The Emergence of the Novel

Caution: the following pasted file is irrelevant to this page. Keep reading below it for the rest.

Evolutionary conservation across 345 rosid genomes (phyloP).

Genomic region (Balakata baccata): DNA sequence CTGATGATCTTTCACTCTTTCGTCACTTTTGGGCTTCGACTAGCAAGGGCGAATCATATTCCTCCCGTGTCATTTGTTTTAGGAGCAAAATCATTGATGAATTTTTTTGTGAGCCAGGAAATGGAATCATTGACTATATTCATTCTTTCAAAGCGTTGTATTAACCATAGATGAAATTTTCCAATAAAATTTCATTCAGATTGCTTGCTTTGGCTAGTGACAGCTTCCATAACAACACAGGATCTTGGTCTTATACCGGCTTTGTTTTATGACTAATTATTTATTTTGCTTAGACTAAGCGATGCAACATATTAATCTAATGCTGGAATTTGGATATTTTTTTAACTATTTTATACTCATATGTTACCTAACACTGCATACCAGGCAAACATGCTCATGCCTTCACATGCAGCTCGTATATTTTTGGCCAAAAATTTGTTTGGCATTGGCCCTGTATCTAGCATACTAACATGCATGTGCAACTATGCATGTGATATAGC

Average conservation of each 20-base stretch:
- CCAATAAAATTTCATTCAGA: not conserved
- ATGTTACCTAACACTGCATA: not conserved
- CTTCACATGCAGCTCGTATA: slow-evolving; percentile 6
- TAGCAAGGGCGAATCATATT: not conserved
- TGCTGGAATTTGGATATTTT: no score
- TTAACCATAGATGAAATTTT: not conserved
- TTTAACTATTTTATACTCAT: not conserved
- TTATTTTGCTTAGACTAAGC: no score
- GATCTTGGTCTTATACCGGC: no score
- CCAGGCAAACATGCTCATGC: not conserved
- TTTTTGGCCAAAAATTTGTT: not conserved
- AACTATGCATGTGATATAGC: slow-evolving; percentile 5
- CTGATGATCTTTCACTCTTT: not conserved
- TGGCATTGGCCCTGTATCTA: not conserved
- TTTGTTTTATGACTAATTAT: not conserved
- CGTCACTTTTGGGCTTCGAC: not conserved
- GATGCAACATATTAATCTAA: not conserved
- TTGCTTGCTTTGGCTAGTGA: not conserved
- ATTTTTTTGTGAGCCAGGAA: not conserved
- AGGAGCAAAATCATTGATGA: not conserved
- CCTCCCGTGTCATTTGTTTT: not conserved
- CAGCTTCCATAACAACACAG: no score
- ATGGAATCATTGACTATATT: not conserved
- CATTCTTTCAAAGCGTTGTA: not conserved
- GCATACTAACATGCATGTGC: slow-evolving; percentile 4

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According to Julien D. Bonn in A Comprehensive Dictionary of Literature, a novel is a ‘long fictional narrative in prose, which developed from the novella and other early forms of narrative.’ Additionally, E.M. Forster in attempting to the define the term ‘novel’ in Aspects of the Novel cites the definition of a Frenchman named Abel Chevally; ‘a fiction in prose of a certain extent’ and adds that he defines ‘extent’ as over 50,000 words. The novel tends to depict imaginary characters and situations but may include references to real places, people and events. Even though its characters and actions are imaginary, they are in some sense representative of real life. The emergence of the novel in its recognizably modern form, unlike the emergence of drama and poetry, can be traced back to Europe in the 18th century. The various factors that gave rise to the novel in English, which are more or less interrelated, include the rise of literacy, the explosion of the printing culture as well as the rise of individualism. One factor that gave rise to the novel in English was the rise of literacy. The novel emerged as a fully evolved literary form in the mid-eighteenth century in Samuel Richardson’s ‘Pamela; or, Virtue Rewarded. A novel is usually organized under a plot of theme with a focus on character development and action. The novel is a young genre, a tiny infant indeed in comparison to poetry and drama, both of which seems to be as old as humanity. The educational system was not influenced significantly by the scientific revolution prior to the Enlightenment. Through the scientific revolution a great deal of traditional views at that time such as superstition and religion were broken down. Scientific facts and reasoning were now held at high esteem and great focus was placed on these two concepts. Philosophers such as John Locke went on to postulate that knowledge is obtained through sensation and reflection. This postulation was the basis of Locke’s theory that...
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